You'll also want to head downstairs to Deck 4 to visit some of Royal Caribbean's most iconic spots, including The Schooner Bar, which hosts piano music, lively singalongs and trivia every night. Royal Theater is right next door for song-and-dance shows as well as Mariner's riotous game show Love and Marriage. And if you're feeling lucky, have a go at the tables and slots in Casino Royale.
All in all, Mariner of the Seas' deck plans let you float from place to place, eat, grab drinks, play mini-golf and watch movies by the pool without elbowing through rowdy crowds or enduring long lines.
Rooms aboard Mariner of the Seas are comfortable. Expect hotel-worthy beds, banquettes or pull-out couches and enough storage space for the short itineraries that the ship makes. However, they're undeniably dated. Expect '90s-print curtains, light oak furnishings, and pink paneling. That being said, they are mostly free of major wear and tear.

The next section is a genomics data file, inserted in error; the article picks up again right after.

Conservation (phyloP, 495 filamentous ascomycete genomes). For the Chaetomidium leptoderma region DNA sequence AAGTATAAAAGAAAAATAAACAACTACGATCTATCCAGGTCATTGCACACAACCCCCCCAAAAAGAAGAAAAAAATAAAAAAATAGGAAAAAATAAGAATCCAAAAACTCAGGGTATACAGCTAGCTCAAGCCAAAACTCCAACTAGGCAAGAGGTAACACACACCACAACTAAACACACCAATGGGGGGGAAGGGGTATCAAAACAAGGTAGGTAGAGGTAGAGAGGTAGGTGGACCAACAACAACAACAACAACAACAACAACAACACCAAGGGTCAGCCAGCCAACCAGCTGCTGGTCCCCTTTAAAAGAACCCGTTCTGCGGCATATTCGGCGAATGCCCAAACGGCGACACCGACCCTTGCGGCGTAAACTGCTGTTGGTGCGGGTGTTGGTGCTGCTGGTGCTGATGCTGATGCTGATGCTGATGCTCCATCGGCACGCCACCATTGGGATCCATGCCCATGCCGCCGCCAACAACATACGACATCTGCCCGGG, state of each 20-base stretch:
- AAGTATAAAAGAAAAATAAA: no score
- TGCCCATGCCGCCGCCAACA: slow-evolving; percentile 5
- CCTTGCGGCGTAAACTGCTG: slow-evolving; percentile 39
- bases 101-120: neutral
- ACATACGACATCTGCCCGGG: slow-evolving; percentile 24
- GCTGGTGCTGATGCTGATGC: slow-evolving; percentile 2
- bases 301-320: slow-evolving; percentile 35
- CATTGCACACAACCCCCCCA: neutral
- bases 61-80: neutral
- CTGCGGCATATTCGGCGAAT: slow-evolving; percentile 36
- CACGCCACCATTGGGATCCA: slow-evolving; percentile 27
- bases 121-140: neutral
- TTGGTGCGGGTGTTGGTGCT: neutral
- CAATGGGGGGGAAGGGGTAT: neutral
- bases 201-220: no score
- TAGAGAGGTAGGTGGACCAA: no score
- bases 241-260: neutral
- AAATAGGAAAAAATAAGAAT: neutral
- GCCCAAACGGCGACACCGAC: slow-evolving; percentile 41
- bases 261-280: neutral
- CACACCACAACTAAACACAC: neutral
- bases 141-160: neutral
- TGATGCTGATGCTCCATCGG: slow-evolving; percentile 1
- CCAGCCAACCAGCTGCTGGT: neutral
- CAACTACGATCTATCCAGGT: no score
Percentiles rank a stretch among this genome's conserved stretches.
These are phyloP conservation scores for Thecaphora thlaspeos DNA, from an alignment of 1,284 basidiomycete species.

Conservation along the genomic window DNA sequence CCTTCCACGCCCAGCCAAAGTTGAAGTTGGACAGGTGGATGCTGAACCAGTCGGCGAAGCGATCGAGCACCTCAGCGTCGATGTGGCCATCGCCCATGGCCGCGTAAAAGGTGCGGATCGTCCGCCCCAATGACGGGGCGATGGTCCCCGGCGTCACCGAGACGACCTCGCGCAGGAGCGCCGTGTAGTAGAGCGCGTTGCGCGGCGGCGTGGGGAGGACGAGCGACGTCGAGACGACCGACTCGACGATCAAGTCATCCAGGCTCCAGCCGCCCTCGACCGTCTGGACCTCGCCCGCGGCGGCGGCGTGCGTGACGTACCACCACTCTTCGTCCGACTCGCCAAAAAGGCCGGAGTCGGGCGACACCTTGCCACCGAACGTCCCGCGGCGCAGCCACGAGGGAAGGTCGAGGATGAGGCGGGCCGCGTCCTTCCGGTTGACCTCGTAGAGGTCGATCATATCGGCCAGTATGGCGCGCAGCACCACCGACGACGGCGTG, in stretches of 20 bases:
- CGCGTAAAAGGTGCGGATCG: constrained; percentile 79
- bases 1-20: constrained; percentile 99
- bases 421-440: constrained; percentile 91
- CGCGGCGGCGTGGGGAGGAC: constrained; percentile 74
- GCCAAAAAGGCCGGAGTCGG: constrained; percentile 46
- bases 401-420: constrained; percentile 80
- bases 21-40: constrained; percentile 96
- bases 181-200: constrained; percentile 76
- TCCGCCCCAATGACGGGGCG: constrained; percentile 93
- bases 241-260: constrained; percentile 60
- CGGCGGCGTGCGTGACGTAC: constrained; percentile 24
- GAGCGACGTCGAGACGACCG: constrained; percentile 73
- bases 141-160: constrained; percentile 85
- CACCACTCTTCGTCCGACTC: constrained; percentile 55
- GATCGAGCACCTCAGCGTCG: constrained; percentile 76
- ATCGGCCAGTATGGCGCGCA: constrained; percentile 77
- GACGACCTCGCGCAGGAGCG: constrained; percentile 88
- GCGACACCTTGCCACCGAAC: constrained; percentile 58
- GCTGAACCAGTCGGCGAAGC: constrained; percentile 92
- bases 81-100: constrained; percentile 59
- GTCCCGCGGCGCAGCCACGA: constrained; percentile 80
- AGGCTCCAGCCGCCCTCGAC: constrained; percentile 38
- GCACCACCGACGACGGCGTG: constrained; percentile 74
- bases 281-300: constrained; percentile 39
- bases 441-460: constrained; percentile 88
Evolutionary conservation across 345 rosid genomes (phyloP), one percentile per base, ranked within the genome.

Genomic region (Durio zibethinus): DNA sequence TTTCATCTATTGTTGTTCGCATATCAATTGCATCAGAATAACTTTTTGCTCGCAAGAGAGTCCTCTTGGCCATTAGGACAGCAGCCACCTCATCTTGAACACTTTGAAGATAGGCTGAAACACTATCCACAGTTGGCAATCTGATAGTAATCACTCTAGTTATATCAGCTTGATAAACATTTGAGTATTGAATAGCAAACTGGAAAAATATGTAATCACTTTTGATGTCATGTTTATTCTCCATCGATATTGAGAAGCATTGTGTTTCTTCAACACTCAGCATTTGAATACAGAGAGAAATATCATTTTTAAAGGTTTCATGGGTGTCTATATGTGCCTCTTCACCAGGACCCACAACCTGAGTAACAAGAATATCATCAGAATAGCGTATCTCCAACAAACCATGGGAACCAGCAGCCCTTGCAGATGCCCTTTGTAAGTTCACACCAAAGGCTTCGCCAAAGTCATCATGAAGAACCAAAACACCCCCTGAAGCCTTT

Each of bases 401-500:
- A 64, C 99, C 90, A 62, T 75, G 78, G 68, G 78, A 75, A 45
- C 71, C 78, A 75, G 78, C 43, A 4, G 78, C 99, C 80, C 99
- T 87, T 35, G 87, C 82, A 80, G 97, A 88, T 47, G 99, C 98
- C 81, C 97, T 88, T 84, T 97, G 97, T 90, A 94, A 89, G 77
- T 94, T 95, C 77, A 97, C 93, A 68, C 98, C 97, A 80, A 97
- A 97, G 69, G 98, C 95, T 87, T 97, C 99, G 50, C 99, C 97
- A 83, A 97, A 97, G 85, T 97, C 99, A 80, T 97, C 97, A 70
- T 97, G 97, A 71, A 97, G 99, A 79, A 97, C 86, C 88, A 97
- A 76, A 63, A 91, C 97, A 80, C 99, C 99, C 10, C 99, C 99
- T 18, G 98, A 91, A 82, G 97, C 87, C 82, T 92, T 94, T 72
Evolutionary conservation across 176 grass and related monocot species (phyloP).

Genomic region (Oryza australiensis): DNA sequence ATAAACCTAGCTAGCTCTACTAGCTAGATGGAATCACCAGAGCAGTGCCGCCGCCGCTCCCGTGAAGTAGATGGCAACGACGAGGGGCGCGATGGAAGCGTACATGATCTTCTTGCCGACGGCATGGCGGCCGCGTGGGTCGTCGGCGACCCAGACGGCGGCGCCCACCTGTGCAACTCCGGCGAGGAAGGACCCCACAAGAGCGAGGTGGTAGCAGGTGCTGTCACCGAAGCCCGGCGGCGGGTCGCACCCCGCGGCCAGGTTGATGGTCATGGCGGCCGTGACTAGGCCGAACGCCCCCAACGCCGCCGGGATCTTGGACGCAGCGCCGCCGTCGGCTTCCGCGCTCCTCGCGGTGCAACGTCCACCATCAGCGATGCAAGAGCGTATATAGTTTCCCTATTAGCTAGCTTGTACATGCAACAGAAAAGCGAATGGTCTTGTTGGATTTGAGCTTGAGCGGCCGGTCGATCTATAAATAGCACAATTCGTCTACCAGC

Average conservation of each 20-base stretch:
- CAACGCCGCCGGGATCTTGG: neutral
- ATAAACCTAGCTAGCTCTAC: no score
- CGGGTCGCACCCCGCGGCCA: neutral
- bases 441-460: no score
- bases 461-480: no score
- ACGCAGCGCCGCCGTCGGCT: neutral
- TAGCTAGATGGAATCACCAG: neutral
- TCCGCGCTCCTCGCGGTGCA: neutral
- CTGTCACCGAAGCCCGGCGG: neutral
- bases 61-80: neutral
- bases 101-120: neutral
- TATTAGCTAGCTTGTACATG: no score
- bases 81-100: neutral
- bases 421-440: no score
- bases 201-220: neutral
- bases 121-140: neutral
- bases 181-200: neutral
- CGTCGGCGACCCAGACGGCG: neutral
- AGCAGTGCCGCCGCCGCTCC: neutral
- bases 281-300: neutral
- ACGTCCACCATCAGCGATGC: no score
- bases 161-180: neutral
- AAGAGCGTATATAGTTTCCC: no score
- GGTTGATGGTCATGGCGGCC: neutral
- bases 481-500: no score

Without a doubt, opt for a Mariner of the Seas Balcony room, with private outdoor space that measures around 42 to 50 square feet on average. You can choose between an Ocean View Balcony room or Spacious Ocean View Balcony room, though you're essentially getting the same amount of space. If you want a proper hotel-room sized cabin with a balcony, consider a Junior Suite upgrade.
Mariner of the Seas' cabins to avoid are generally Interior or inside rooms. The lack of natural light, combined with the aging decor, means that Interior Mariner of the Seas rooms aren't exactly bright and open. Instead, you're getting a quite stereotypical and cramped cruise room. You'll likely want to avoid rooms of Mariner of the Seas Deck 3 -- both Interior and Ocean View -- as it will put you on the same floor as the Royal Theater and Studio B, where the ice show happens.
Mariner of the Seas dining is fairly great across the board, from the extensive breakfast buffet at Windjammer Cafe to dinners in the Main Dining Room and specialty restaurants like Izumi, Chop's Grille and Jamie's Italian.
Royal Caribbean's Izumi is one of the most popular specialty restaurants on Mariner of the Seas if you're after high-energy hibachi dining. Izumi Sushi is located inside of the restaurant, and has a large assortment of rolls (which can be custom ordered for vegetarians and those who cannot eat gluten).